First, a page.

Even among patients with no out-of-pocket costs for colonoscopy, the incentives may have been insufficient to encourage colonoscopy completion. Mehta et al7 randomized 2250 employees in a work-based insurance plan with colonoscopy fully covered to receive an email with a web link or a telephone number for scheduling a colonoscopy or the same email plus an offer of $100, conditional on colonoscopy completion. The $100 incentive led to a small, significant increase in colonoscopy at 3 months compared with email only (3.7% vs 1.6%), suggesting a modest intervention benefit. Slater et al10 randomized 94 294 Minnesota Medicaid patients overdue for CRC screening to receive information, a telephone number to a navigator (who addressed colonoscopy barriers and scheduled colonoscopies), and a $20 incentive for completing colonoscopy vs delayed intervention. The increase in colonoscopy completion was small but significant (absolute difference, 0.3%). An upstate New York Medicaid Managed Care program randomized 7123 patients to receive mailed reminders to complete CRC screening, reminders plus $25 gift card for completing any type of CRC test, or no reminders. No significant differences occurred among the groups, possibly because no FITs were provided and the incentive might have not been large enough to provide the added motivation needed to complete colonoscopy.33 Our study found a nonsignificant trend toward fewer colonoscopies. Possible reasons are that individuals with sufficient intrinsic motivation to complete screening colonoscopy did not need incentives, some individuals were discouraged by possible additional charges, or some chose FIT when it was directly mailed to them.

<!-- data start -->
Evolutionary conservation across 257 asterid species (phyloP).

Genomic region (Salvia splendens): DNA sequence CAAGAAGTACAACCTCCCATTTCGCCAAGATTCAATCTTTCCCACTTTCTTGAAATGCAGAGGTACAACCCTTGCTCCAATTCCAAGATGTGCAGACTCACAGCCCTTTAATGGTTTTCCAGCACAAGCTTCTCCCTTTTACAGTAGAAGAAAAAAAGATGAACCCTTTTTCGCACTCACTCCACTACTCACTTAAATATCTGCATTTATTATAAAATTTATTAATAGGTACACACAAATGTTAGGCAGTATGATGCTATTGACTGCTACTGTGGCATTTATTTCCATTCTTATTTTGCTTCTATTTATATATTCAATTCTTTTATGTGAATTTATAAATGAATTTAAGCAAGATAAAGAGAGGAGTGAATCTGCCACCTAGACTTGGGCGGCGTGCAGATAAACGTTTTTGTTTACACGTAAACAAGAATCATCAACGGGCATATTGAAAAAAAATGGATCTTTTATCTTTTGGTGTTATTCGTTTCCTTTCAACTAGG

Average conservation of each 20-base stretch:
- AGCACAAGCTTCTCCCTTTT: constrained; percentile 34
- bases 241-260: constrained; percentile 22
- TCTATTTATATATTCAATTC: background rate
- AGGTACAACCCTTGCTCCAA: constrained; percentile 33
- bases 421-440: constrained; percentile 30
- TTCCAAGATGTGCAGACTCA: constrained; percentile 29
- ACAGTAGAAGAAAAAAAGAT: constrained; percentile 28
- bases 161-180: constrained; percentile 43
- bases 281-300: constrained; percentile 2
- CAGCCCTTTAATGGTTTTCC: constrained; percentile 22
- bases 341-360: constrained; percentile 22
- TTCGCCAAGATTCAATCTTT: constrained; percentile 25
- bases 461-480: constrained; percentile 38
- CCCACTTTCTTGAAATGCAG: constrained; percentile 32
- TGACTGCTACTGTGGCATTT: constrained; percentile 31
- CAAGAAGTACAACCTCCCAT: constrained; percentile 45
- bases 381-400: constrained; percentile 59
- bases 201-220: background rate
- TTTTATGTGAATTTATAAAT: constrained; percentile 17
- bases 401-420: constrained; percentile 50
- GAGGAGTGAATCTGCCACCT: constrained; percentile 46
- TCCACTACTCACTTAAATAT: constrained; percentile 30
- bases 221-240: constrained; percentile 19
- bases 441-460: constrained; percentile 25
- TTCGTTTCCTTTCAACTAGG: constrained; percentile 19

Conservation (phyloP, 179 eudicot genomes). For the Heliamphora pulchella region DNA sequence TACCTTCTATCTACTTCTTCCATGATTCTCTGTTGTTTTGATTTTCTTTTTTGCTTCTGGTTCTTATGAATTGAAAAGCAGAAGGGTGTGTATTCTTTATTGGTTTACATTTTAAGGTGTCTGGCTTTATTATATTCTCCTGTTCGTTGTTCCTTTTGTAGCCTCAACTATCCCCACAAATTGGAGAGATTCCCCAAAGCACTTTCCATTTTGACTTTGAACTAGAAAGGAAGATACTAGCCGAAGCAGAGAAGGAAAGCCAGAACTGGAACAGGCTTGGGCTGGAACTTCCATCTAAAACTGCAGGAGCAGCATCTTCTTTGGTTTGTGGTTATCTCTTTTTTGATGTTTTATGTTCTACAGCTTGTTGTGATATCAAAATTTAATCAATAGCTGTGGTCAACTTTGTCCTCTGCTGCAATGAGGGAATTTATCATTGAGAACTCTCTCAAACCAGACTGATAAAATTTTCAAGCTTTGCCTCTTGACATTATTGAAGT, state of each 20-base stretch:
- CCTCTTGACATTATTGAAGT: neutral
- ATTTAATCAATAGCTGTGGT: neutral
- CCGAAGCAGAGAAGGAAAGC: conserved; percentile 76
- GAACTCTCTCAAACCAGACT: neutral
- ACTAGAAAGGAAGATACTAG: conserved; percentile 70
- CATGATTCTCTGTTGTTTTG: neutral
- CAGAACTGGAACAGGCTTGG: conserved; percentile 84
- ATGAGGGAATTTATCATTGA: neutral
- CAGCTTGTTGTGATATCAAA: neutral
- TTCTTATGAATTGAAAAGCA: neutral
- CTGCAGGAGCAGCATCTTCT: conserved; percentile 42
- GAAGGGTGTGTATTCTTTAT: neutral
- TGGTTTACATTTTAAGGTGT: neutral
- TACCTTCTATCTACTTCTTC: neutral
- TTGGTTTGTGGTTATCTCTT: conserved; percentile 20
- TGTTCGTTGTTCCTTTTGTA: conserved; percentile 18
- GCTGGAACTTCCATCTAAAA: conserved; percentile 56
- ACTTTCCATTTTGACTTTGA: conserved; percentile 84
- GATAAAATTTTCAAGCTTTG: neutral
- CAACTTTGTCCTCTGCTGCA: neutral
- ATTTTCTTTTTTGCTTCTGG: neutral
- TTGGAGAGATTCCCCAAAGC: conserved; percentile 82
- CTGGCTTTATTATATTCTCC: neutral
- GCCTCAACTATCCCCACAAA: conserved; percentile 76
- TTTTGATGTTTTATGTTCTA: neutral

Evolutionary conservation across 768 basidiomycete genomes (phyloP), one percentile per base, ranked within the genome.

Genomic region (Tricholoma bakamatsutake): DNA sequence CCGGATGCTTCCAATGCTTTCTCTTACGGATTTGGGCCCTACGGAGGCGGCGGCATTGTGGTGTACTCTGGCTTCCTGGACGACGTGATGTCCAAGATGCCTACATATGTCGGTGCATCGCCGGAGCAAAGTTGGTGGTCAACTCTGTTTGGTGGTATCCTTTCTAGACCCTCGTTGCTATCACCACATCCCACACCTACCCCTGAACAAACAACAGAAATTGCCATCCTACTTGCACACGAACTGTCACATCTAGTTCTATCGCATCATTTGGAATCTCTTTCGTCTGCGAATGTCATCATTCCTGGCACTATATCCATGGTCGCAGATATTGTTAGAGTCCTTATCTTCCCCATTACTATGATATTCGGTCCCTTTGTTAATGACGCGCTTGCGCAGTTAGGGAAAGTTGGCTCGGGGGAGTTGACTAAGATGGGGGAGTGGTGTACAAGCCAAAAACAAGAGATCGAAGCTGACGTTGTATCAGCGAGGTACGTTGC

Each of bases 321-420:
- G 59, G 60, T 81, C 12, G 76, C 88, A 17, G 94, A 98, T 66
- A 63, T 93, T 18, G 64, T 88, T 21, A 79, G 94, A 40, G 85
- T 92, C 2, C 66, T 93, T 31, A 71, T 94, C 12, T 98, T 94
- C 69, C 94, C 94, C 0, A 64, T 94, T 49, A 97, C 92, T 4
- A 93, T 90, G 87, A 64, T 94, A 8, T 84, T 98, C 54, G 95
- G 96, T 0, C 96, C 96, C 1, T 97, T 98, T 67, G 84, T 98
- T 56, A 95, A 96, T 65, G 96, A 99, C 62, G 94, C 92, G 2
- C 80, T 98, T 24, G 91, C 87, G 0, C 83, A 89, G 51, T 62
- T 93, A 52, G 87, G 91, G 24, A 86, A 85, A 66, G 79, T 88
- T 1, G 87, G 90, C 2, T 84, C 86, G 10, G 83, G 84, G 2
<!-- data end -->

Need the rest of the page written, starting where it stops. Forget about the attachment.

Three prior trials focused on using financial incentives to increase FIT uptake. At 2 Veterans Affairs primary care clinics, the distribution of fecal tests at visits were assigned based on day of the week to an arm that included a card that informed the patient of an incentive ($5, $10, 1 in 10 chance of $50, or entry into a $500 raffle) or to a control, no-incentive arm.8 Only the 1 in 10 chance of $50 led to a significant increase in 30-day test completion (19.6% increase compared with controls, with no significant changes for other incentives). Screening uptake overall was lower than in our study (range, 29.7%-49.3%), possibly because the FIT used required 3 days of testing (rather than the single sample used in our study), and patients were followed up for only 30 days to determine test completion. No interaction effects were seen between previous FIT adherence and incentives. In a safety-net health care system, patients overdue for CRC screening were randomized to receive a mailed single-sample FIT or this plus either a $5 or $10 Walmart gift card.9 One-year FIT completion rates were not significantly different among the groups: 34.6% in the mail-only group and 36.2% and 39.2% for increasing gift-card amounts. The FIT uptake was lower overall compared with our study, with no subgroup differences by sex, age, ethnicity, or neighborhood poverty rates. An urban, academic primary care population of primarily low-income and nonwhite patients overdue for CRC screening was randomized to receive mailed FIT only or mailed FIT and an incentive: $10 gift card (unconditional), $10 gift card conditional on FIT completion, or entry into a raffle with a 1 in 10 chance of winning $100 conditional on FIT completion.11 The FIT completion rates were not significantly different among the groups (26% for the mail only group, 27.2% for the unconditional incentive group, 23.2% for the conditional incentive group, and 17.0% for the conditional lottery group) or by sex or race.